One doesn’t usually think of decks in the desert Southwest as experiencing much moisture exposure.  That’s largely true as far as the weather is concerned, but the popularity of pools and hot tubs from Southern California to Phoenix, Arizona, is another source of moisture.  Decking used for pool and hot tub surrounds comes in contact with moisture from people getting in and out of the water, and from children splashing.  As in rainy and snowy climates, moisture-resistant composites perform well in these applications and offer a splinter-free surface for bare feet.  Additionally, as anyone who has been to New Mexico in the summer knows, that state and other parts of the Southwest experience drenching rains each year during the summer monsoon season.

         Of course, the Southwest’s intense sun also creates challenges for decking.  Boards with fully encapsulated wood fibers and a supplemental plastic cap are a new option for architects and builders who want protection against both sun and moisture.  Encapsulation of the wood fibers defends against moisture absorption, while the cap adds a layer of protection to help resist sun fading, along with scratching and staining.

Western Deck Designs

         In the same way that weather varies throughout the West, deck tastes vary by sub-region and between urban and rural areas.  An overarching theme, though, is that throughout much of the West, decks tend to be more expansive than other parts of North America, given the region’s fondness for larger houses and lots.  Westerners’ love of spacious outdoor living areas provides designers with ample room for creativity.

         Broad Western deck design trends include:  decks divided into specialty functional and aesthetic areas, such as for cooking, dining, and utility storage; outdoor living focal points including built-in fire pits and water features; multi-level decks; curved decking features; and high-end amenities like railing systems with alternative balusters such as glass plates or cable ropes.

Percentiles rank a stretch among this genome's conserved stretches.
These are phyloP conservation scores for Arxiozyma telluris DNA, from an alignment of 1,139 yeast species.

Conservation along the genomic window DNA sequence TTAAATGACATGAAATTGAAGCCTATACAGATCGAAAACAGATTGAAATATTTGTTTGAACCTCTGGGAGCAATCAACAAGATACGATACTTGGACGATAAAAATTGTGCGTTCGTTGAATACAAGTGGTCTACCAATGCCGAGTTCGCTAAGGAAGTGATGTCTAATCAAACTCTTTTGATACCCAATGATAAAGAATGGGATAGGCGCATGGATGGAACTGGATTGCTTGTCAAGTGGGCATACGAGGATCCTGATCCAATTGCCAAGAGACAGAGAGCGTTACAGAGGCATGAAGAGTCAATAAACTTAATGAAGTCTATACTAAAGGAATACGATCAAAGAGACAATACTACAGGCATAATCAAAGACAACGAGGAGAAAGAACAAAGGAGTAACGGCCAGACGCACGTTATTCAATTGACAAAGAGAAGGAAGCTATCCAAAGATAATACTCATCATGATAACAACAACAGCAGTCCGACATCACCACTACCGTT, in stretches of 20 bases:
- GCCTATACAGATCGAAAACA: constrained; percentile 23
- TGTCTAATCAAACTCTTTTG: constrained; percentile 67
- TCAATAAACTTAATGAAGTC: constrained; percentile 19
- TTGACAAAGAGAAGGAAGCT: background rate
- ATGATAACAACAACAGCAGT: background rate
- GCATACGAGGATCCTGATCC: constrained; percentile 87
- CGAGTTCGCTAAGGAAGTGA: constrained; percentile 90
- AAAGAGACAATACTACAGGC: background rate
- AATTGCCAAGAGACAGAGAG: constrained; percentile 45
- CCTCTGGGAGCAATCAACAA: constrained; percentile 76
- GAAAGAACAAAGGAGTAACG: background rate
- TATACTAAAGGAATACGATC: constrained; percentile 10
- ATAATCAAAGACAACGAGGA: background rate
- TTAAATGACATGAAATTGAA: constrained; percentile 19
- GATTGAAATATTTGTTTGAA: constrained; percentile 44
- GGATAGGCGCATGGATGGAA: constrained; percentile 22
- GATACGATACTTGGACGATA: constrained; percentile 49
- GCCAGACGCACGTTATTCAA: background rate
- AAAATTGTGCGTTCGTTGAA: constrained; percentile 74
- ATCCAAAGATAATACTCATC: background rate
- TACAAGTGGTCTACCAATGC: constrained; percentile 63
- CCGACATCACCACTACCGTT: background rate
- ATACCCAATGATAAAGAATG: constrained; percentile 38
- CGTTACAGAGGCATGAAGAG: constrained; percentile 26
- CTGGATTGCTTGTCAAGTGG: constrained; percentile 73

Modern composite decking can help design professionals express their design vision in these and other areas.  Notably, composites are available in a broad color palette, which allows for providing visual cues to help differentiate various functional areas of the deck from one another.  Additionally, work crews can bend composites more readily than they can wood decking, which allows for smoothly curving deck shapes, including full circles and ovals.  More complex shapes are possible, too, such as one deck designed to resemble a giant six-string guitar.

         For home and building owners who like the look of traditional wood decking, but want a more durable product, many composites now have embossed grain patterns, with the character of wood decking.  Further, composites are now available with variegated colors that have the look of tropical hardwoods, which are especially popular in custom homes.

Selecting among composites

         Dozens of composite decking brands are available throughout the Western U.S. and Canada.  To ensure selection of a durable and attractive product, it is important to evaluate:

         Moisture resistance – Composites vary greatly in their ability to withstand moisture exposure.  As discussed above, products with wood fibers that are fully encapsulated in plastic perform best and can be used in the most intensive conditions, including full submersion.

         Performance – Whether the manufacturer has a history of proven performance; ask about any product field failures, and research any lawsuit settlements, as there have been a number of these in recent years.

         Warranties – Reputable manufacturers will warrant their products against defects; warranties can vary from 20 years to lifetime and some brands even offer additional fade and stain warranties.